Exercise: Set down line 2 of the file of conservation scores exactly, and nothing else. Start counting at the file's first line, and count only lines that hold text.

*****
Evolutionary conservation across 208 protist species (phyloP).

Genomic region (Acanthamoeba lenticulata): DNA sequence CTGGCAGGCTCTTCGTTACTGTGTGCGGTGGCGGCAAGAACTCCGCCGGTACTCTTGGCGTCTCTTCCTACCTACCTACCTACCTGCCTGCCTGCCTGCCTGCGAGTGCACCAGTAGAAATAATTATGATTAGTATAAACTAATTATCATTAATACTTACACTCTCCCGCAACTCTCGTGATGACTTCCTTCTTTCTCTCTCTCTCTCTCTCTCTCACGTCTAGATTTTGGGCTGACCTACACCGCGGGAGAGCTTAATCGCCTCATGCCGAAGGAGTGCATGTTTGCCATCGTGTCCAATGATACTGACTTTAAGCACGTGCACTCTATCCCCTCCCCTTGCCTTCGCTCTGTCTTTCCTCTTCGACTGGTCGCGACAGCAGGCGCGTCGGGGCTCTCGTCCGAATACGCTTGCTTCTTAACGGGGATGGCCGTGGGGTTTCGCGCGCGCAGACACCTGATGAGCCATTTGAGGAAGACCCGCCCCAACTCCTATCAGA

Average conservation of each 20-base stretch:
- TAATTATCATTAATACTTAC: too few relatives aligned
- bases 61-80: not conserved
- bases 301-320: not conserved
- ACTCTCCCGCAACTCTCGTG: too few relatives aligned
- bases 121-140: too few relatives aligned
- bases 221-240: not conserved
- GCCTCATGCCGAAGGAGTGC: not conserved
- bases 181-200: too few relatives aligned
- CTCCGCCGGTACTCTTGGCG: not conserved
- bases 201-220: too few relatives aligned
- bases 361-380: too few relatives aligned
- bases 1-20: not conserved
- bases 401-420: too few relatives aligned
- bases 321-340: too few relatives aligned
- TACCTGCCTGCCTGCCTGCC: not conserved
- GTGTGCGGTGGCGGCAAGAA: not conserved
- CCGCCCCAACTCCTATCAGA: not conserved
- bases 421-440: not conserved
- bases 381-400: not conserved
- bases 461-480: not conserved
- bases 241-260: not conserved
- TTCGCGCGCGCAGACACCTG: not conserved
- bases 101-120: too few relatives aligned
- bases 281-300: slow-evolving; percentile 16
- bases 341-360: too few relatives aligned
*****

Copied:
Genomic region (Acanthamoeba lenticulata): DNA sequence CTGGCAGGCTCTTCGTTACTGTGTGCGGTGGCGGCAAGAACTCCGCCGGTACTCTTGGCGTCTCTTCCTACCTACCTACCTACCTGCCTGCCTGCCTGCCTGCGAGTGCACCAGTAGAAATAATTATGATTAGTATAAACTAATTATCATTAATACTTACACTCTCCCGCAACTCTCGTGATGACTTCCTTCTTTCTCTCTCTCTCTCTCTCTCTCACGTCTAGATTTTGGGCTGACCTACACCGCGGGAGAGCTTAATCGCCTCATGCCGAAGGAGTGCATGTTTGCCATCGTGTCCAATGATACTGACTTTAAGCACGTGCACTCTATCCCCTCCCCTTGCCTTCGCTCTGTCTTTCCTCTTCGACTGGTCGCGACAGCAGGCGCGTCGGGGCTCTCGTCCGAATACGCTTGCTTCTTAACGGGGATGGCCGTGGGGTTTCGCGCGCGCAGACACCTGATGAGCCATTTGAGGAAGACCCGCCCCAACTCCTATCAGA